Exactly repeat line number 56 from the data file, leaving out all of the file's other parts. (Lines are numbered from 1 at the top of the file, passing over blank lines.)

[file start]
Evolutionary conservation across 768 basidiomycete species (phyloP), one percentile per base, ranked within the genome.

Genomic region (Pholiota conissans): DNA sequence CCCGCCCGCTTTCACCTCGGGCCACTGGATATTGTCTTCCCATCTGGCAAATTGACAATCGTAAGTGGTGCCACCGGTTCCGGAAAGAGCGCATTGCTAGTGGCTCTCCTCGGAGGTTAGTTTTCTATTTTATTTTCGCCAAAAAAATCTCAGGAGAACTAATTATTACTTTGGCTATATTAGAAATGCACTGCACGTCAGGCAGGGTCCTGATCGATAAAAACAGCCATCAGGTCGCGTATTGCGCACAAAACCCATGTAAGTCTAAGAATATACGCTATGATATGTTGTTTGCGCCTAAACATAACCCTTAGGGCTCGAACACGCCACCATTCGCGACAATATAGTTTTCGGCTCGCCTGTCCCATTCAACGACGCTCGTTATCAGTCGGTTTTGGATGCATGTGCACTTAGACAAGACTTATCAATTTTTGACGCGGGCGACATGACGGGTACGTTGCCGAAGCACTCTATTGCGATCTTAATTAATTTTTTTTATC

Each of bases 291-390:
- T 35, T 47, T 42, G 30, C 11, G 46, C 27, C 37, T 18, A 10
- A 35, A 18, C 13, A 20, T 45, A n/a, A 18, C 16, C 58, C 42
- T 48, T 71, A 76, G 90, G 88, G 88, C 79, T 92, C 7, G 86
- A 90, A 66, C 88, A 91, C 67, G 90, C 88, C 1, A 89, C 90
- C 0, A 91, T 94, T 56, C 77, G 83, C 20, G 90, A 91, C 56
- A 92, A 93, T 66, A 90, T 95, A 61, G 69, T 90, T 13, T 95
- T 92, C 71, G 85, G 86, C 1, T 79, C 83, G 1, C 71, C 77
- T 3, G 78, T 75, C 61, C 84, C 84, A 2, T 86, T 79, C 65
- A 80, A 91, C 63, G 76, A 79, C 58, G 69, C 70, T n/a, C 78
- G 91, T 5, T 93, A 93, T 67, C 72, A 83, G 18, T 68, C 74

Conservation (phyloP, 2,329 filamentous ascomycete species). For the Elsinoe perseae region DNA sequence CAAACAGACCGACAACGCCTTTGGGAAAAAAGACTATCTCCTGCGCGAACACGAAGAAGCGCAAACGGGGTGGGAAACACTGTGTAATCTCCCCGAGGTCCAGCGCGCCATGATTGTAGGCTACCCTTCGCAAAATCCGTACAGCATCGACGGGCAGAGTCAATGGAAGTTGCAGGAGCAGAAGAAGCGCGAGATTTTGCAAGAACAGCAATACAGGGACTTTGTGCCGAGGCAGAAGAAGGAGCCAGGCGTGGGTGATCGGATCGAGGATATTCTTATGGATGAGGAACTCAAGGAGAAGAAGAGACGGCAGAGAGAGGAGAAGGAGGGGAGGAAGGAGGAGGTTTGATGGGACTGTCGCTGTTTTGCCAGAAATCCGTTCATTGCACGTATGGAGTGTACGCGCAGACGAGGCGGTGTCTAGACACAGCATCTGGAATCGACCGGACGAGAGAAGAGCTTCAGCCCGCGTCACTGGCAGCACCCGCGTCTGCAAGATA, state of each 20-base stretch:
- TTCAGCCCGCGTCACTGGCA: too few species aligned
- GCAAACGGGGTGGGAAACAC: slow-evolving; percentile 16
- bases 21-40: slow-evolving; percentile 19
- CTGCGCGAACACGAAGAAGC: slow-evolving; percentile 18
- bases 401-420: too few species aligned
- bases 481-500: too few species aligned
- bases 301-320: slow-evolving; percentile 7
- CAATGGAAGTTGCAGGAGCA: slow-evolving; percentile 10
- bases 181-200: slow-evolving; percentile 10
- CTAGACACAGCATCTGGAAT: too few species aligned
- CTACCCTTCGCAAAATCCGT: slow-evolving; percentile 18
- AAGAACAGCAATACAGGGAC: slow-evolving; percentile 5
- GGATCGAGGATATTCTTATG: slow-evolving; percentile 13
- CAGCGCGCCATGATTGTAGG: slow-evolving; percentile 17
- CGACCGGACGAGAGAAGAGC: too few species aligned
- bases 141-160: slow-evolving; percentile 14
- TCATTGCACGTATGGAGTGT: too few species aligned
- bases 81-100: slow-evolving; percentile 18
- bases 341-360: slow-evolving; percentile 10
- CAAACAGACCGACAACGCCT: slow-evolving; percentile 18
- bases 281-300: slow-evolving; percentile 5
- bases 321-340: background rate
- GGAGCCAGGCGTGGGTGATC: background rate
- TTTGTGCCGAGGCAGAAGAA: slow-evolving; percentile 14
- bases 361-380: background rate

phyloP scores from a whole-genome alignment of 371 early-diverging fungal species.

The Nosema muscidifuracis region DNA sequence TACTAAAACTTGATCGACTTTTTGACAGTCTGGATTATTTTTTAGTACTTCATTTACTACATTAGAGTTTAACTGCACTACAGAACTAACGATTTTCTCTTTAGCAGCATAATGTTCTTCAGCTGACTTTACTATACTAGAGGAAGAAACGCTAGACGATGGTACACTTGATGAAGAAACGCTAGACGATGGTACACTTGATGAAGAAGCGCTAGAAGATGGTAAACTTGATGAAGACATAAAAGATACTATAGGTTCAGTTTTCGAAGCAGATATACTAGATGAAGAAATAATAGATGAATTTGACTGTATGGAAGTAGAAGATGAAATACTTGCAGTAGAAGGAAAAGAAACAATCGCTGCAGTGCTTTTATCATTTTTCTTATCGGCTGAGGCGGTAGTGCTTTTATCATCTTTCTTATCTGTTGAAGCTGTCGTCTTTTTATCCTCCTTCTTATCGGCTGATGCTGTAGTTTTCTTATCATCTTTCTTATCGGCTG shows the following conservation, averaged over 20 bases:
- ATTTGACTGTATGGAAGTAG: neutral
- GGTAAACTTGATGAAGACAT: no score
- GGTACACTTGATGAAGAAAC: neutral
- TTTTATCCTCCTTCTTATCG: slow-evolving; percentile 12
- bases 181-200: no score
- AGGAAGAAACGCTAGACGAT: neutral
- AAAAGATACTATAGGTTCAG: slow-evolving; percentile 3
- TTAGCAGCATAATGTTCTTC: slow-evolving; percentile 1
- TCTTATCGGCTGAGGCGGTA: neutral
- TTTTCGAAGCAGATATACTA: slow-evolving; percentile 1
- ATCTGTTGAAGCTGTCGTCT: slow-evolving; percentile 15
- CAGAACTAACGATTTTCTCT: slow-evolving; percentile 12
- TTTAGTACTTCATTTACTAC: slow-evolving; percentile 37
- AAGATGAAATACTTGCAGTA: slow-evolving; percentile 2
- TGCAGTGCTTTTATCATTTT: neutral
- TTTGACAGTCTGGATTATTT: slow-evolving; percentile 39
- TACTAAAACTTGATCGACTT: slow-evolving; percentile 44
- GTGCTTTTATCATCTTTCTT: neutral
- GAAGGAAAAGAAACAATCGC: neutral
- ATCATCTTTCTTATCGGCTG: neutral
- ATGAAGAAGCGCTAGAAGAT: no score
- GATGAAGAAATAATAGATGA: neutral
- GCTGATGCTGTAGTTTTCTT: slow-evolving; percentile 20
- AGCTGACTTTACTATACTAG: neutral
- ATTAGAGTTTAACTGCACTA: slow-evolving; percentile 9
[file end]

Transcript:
- TGCAGTGCTTTTATCATTTT: neutral